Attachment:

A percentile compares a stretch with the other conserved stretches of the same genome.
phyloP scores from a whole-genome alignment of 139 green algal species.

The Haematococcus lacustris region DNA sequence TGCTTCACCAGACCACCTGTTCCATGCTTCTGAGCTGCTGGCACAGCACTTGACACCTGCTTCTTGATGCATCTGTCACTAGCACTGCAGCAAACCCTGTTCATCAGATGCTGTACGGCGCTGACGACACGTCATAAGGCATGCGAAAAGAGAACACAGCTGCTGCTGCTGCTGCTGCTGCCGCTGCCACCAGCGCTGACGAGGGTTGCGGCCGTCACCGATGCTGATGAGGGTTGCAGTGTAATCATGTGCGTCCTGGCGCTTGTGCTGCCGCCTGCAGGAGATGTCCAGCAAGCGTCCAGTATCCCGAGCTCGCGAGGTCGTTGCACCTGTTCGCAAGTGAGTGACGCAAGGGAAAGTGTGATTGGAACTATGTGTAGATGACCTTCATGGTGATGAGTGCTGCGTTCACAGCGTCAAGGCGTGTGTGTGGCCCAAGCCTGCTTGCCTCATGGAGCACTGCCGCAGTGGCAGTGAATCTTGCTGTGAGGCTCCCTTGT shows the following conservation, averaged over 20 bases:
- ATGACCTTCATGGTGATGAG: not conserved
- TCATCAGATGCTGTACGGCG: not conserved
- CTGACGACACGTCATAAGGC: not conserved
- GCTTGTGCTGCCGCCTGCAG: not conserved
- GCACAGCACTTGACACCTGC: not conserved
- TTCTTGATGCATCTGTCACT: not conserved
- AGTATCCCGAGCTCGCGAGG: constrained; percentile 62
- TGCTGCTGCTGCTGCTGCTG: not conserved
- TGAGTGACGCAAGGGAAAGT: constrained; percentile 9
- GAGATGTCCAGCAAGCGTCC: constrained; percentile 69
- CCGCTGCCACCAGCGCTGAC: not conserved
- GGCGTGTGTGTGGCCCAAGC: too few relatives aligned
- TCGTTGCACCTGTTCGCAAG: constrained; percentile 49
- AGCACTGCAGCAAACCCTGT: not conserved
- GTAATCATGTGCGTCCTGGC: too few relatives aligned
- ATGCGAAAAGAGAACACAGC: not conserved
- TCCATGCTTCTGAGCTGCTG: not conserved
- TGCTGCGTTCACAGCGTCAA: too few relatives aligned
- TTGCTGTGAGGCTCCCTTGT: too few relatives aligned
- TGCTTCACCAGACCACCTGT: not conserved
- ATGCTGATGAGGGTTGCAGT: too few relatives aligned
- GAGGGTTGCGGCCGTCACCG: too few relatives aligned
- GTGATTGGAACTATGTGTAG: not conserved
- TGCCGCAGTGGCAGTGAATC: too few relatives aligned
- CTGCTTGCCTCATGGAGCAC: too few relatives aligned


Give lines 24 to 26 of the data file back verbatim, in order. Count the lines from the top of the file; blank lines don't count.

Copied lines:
- ATGCTGATGAGGGTTGCAGT: too few relatives aligned
- GAGGGTTGCGGCCGTCACCG: too few relatives aligned
- GTGATTGGAACTATGTGTAG: not conserved